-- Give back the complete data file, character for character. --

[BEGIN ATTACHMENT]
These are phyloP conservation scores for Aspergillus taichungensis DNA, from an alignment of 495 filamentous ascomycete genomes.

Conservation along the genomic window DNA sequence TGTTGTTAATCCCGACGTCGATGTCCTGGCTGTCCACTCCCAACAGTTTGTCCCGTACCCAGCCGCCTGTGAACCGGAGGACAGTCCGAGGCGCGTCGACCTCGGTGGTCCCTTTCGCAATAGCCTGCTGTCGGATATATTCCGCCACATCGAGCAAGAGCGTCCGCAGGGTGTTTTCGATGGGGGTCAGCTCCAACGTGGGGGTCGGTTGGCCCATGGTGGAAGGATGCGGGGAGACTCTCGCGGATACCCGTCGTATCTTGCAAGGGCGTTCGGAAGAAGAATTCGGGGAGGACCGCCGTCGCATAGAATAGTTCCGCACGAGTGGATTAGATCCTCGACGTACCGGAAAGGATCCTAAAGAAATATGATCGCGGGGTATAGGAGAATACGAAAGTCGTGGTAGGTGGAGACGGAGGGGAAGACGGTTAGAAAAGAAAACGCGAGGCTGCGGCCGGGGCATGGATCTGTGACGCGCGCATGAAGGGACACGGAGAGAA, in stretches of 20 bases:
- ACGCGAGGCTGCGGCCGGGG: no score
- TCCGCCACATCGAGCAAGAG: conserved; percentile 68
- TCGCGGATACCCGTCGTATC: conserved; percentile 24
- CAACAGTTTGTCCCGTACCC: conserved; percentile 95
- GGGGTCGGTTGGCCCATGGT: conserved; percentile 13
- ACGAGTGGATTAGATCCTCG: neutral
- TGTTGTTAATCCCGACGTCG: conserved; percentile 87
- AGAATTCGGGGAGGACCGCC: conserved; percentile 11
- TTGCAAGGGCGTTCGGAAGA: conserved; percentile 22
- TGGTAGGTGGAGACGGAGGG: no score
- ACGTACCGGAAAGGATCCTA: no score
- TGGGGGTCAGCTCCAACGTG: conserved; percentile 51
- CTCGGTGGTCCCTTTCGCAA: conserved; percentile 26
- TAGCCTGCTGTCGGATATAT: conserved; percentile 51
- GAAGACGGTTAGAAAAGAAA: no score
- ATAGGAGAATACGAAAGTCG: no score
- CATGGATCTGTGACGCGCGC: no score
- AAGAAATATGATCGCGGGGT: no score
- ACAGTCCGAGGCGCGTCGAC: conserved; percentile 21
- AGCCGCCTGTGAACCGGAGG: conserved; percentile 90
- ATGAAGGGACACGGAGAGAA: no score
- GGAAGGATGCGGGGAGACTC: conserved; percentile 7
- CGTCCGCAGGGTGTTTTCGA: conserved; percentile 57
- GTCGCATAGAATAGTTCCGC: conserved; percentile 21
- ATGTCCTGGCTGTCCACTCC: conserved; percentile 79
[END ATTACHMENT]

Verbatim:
These are phyloP conservation scores for Aspergillus taichungensis DNA, from an alignment of 495 filamentous ascomycete genomes.

Conservation along the genomic window DNA sequence TGTTGTTAATCCCGACGTCGATGTCCTGGCTGTCCACTCCCAACAGTTTGTCCCGTACCCAGCCGCCTGTGAACCGGAGGACAGTCCGAGGCGCGTCGACCTCGGTGGTCCCTTTCGCAATAGCCTGCTGTCGGATATATTCCGCCACATCGAGCAAGAGCGTCCGCAGGGTGTTTTCGATGGGGGTCAGCTCCAACGTGGGGGTCGGTTGGCCCATGGTGGAAGGATGCGGGGAGACTCTCGCGGATACCCGTCGTATCTTGCAAGGGCGTTCGGAAGAAGAATTCGGGGAGGACCGCCGTCGCATAGAATAGTTCCGCACGAGTGGATTAGATCCTCGACGTACCGGAAAGGATCCTAAAGAAATATGATCGCGGGGTATAGGAGAATACGAAAGTCGTGGTAGGTGGAGACGGAGGGGAAGACGGTTAGAAAAGAAAACGCGAGGCTGCGGCCGGGGCATGGATCTGTGACGCGCGCATGAAGGGACACGGAGAGAA, in stretches of 20 bases:
- ACGCGAGGCTGCGGCCGGGG: no score
- TCCGCCACATCGAGCAAGAG: conserved; percentile 68
- TCGCGGATACCCGTCGTATC: conserved; percentile 24
- CAACAGTTTGTCCCGTACCC: conserved; percentile 95
- GGGGTCGGTTGGCCCATGGT: conserved; percentile 13
- ACGAGTGGATTAGATCCTCG: neutral
- TGTTGTTAATCCCGACGTCG: conserved; percentile 87
- AGAATTCGGGGAGGACCGCC: conserved; percentile 11
- TTGCAAGGGCGTTCGGAAGA: conserved; percentile 22
- TGGTAGGTGGAGACGGAGGG: no score
- ACGTACCGGAAAGGATCCTA: no score
- TGGGGGTCAGCTCCAACGTG: conserved; percentile 51
- CTCGGTGGTCCCTTTCGCAA: conserved; percentile 26
- TAGCCTGCTGTCGGATATAT: conserved; percentile 51
- GAAGACGGTTAGAAAAGAAA: no score
- ATAGGAGAATACGAAAGTCG: no score
- CATGGATCTGTGACGCGCGC: no score
- AAGAAATATGATCGCGGGGT: no score
- ACAGTCCGAGGCGCGTCGAC: conserved; percentile 21
- AGCCGCCTGTGAACCGGAGG: conserved; percentile 90
- ATGAAGGGACACGGAGAGAA: no score
- GGAAGGATGCGGGGAGACTC: conserved; percentile 7
- CGTCCGCAGGGTGTTTTCGA: conserved; percentile 57
- GTCGCATAGAATAGTTCCGC: conserved; percentile 21
- ATGTCCTGGCTGTCCACTCC: conserved; percentile 79